Tuesday, May 21, 2024

David Sanborn, RIP -- May 21, 2024


Alto sax player David Sanborn his died. He played in a great variety of genres.

The Paul Butterfield Blues Band - Everything's Gonna Be Alright - Woodstock - 1969


Young Americans (2016 Remaster)


James Taylor - How Sweet It Is (To Be Loved By You) (Blossom Music Festival, July 18, 1979)


David Sanborn & Linda Ronstadt / The water is wide


Monday, May 20, 2024

Coulter -- The 4000-Ton Iron Ship Ditton -- May 20, 2024

San Francisco Call, 19-February-1895

William A Coulter did many maritime drawings for the San Francisco Call. Click on the image for a larger view.


SHE LOSES SAIL
AND FINDS RAIN.
Peculiar Characteristics of
the British Iron Ship
Ditton.
FATED FROM HER LAUNCHING
She Goes on Scattering Her
Canvas Around Over the
Oceans.

The 4000-ton British ship Ditton, Captain Stapp, which recently arrived from Newcastle, N. S. W., with a cargo of coal, is a ship that can't carry canvas. In nautical language this usually means a vessel that is cranky -- not in the sense now used -- and prone to turn turtle, topple over from being too lofty, too clumsily sparred or too heavily sailed.

But the Ditton is not built that way. Her slender yards and masts are in perfect proportion to her graceful body, and her bolt upon bolt of white cloth fit her with tailor-made symmetry.

Yet she can't carry her canvas, because it blows away from her upon the slightest breezy provocation. Every ship, like every other thing feminine, possesses peculiarities caught in her design and to which she adheres with the persistency of the sex.

The Ditton loses her sails. Never a spar goes out of her, no matter how hard the winds blow, but she has sown canvas all over the globe. Sometimes it would be a lofty royal swelling among the clouds that would rip from the bolt-ropes and go sailing away like a white gull to leeward. Then, again, it would be a topsail that would leave its mate, or a lower sail which would jump clear of the ponderous tacks and sheets, carry away the yardarm lashings and fly thunderously over the sea, leaving the gale to hum gleefully through the space it once occupied. And the light canvased staysails, they, seldom remained long enough on the vessel to get well stretched. A puff and then the stay would be bare.

Another fatality that seems to follow this fine and lucky ship, notwithstanding, is that she invariably has rainy trips. Her crew says she literally draws water, and a continuous winter has rained down on her broad decks since the day she slipped into the sea. In her last voyage of seventy-two days, she pulled the clouds along with her and received their downpour for sixty-one dreary wet days and nights. When the sails weren't going off her the showers, were coming on, and sometimes both conditions were prevailing, each in its own separate and peculiar way.

"I've been in her since she was pushed into the water at Melford Haven three years ago." said the old bo's'n, "and we've never had an accident, and never missed a rain; never lost a handspike, and never missed leaving a sail behind us when the breeze stiffened up. It's fate and nothing can keep the canvas on them sticks up there. But she can go. We just set the course, brace the yards, get up new sails ready for bending, and let her go."

The Ditton is 311 feet in length, 42 feet broad and 26 feet deep. She is a valuable and successful ship for her owners despite her strange rain-drawing and sail-losing characteristics. Captain Stapp, her commander, is an old-time seaman, thoroughly acquainted with, his calling, having been a ship-captain for thirty-five years.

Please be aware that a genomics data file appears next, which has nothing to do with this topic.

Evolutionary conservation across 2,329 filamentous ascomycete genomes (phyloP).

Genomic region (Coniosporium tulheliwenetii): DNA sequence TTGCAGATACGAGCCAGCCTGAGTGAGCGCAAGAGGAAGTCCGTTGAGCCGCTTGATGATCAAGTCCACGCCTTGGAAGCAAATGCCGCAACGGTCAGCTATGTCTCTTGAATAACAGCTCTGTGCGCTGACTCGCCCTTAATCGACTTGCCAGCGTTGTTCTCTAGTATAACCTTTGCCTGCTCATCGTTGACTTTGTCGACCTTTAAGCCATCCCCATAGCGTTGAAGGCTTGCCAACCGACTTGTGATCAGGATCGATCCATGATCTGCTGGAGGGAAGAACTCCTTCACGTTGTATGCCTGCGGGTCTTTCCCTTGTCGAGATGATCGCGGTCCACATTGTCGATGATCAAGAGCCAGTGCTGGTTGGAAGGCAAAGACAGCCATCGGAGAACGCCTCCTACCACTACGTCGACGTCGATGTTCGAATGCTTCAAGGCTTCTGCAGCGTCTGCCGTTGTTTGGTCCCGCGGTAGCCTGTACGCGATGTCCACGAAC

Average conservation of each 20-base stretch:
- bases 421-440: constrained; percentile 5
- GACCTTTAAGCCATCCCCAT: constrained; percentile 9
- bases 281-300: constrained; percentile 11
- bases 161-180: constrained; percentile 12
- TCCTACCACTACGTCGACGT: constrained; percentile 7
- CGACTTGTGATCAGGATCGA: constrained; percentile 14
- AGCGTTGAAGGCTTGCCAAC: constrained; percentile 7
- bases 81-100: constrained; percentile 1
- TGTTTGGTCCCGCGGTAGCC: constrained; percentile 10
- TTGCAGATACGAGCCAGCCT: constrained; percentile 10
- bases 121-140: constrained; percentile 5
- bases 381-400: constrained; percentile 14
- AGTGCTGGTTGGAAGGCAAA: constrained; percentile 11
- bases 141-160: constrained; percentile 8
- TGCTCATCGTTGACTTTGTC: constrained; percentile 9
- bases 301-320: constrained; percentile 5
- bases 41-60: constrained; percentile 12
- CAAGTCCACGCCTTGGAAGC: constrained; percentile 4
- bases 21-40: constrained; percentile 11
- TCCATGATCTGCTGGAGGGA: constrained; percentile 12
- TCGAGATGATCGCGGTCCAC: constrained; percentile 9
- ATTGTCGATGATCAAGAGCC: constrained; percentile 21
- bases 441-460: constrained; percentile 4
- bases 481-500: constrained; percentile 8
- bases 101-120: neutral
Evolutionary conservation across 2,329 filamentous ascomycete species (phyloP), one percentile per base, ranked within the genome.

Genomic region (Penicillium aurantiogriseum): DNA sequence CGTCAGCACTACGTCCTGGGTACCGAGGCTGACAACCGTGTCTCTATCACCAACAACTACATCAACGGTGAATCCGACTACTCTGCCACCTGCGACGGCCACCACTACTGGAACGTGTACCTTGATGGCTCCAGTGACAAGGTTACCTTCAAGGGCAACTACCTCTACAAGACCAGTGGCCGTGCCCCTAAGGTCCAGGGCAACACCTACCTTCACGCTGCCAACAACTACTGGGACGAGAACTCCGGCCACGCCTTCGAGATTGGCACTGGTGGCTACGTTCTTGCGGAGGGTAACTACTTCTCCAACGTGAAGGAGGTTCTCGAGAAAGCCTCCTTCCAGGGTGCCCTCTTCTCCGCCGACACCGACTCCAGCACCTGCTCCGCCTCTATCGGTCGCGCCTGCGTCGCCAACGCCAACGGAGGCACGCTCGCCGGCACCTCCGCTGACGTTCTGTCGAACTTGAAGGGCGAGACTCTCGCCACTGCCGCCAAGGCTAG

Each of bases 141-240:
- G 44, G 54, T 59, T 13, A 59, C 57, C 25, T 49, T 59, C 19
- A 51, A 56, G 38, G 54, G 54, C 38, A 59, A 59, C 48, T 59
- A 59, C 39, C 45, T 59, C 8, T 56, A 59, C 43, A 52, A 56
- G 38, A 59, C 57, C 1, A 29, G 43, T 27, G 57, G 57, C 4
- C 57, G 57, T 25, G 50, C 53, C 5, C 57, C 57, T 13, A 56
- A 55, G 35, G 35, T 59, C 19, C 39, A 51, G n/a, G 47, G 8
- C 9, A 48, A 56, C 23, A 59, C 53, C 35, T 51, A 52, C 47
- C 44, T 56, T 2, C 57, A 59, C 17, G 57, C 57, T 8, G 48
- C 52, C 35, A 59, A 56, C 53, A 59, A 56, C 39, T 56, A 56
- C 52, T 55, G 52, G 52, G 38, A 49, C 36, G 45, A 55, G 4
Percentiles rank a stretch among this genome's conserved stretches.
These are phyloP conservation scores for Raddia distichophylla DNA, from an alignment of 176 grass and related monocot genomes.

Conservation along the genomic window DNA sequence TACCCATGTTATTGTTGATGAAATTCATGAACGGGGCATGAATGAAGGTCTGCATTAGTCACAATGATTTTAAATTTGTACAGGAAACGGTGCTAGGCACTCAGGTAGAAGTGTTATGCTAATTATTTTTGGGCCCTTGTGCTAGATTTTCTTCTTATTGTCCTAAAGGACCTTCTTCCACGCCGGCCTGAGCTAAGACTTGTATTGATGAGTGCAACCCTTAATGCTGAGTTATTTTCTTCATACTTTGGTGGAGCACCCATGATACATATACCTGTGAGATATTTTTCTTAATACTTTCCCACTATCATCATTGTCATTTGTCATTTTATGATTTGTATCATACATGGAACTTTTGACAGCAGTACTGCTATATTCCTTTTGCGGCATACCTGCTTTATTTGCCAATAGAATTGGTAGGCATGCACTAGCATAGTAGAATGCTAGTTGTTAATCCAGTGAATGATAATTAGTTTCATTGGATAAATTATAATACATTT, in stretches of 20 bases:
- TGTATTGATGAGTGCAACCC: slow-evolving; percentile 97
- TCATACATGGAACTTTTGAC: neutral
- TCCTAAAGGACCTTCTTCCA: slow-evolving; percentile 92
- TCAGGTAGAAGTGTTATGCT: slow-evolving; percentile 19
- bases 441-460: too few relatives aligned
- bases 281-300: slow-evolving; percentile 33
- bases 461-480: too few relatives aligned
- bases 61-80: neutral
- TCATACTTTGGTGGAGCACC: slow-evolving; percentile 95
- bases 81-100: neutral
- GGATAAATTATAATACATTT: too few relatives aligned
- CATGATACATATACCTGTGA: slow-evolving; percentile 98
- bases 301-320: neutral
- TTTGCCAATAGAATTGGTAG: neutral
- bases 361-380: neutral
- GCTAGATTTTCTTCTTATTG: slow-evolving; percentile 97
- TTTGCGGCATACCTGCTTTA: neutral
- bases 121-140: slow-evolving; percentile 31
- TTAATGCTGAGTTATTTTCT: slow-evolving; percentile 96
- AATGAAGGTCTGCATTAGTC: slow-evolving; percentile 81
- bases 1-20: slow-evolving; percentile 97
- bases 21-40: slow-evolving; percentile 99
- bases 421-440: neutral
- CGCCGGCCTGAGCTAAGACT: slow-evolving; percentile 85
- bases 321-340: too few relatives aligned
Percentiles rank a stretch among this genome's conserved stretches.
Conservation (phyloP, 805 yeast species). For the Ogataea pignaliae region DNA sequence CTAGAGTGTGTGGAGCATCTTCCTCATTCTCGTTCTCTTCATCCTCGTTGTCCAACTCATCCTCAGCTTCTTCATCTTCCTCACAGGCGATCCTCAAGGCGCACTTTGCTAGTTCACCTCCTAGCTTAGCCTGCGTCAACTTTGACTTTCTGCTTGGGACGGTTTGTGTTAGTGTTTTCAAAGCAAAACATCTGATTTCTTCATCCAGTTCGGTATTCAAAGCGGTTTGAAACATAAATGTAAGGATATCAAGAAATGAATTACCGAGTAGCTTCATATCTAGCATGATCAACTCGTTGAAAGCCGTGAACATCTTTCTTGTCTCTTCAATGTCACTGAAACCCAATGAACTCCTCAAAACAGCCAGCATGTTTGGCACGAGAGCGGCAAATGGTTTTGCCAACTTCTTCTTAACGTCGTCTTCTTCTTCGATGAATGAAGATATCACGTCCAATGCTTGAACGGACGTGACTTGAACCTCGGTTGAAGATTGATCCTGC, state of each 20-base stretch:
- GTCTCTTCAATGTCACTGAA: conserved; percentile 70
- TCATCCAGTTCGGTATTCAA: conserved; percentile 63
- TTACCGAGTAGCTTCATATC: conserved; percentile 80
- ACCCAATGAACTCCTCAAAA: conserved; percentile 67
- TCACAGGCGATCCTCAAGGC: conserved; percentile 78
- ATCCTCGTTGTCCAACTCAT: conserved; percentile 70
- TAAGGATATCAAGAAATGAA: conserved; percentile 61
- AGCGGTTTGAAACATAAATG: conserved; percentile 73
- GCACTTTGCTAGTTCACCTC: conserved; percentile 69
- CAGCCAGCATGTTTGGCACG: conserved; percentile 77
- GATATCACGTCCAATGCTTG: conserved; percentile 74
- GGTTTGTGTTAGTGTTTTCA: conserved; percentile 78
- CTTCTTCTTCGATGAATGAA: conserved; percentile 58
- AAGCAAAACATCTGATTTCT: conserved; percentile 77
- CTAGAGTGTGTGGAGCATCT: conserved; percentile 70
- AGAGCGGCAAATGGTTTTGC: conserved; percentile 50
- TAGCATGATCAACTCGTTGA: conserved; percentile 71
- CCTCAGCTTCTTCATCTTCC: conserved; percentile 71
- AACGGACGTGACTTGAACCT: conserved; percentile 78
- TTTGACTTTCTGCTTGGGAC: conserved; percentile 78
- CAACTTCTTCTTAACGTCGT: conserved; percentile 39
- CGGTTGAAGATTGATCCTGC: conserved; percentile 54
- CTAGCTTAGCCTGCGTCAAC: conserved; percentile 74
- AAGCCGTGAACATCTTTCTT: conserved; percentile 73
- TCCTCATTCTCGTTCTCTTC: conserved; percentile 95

Sunday, May 19, 2024

"I'll Say She Is" Is Energetic, Expensive Hodge-Podge -- May 19, 2024

New York Daily News, 19-May-1924

100 years ago tonight, on 19-May-1924, at the Casino Theater on Broadway at West 39th Street, the Marx Brothers opened their "Laughing Revue," I'll Say She Is. This marked the brothers' transition from vaudeville to the legitimate theater.

Brooklyn Daily Eagle, 16-November-1924

Brooklyn Eagle theater critic Arthur Pollock had some interesting comments. I'm not sure he liked it. 

The New Plays
by Arthur Pollock


"I'll Say She Is."

The Marx Brothers, the customary four, brash funny fellows, are the featured players in a elaborately dressed-up burlesque show that came to the Casino Theater in Manhattan last night. Perhaps it isn't fair to brand "I'll Say She Is" burlesque show, since it has long been difficult to tell the difference between a burlesque show and a revue anyhow. But the moment the curtain rises and a group of chorus ladies dash on and let loose their voices and their legs "I'll Say She Is" defines itself. these girls have the burlesque air and the burlesque manner and, they have had, evidently, burlesque tutoring. They are noisy and lively.

Thereafter the Marx Brothers let it be known that there is a girl in the cast who wants a thrill. The scenes that follow are designed to give it to her. Regular burlesque stuff! The difference is that the scenery and costumes cost a great deal of money and the girls are beautiful. "I'll Say She Is" offers some of the best legs of the season. It is a boisterous show, full of heavily emphasized humor and lots of it. It ought to provide fun for Manhattan audiences all summer.

Of the four Marx Brothers three made hits last night. Julius offered, among other things a loud burlesque of Napolean and his reactions to the philanderings of Josephine, which kept the audience happy for a good half hour. In the same burlesque, Leonard Marx exhibited skill and certain comic gifts at the piano and Arthur Marx did stunts with a harp. Arthur is the funniest of the brothers, a clever pantomimist, deft and economical with his effects, a fine recruit for the variety stage.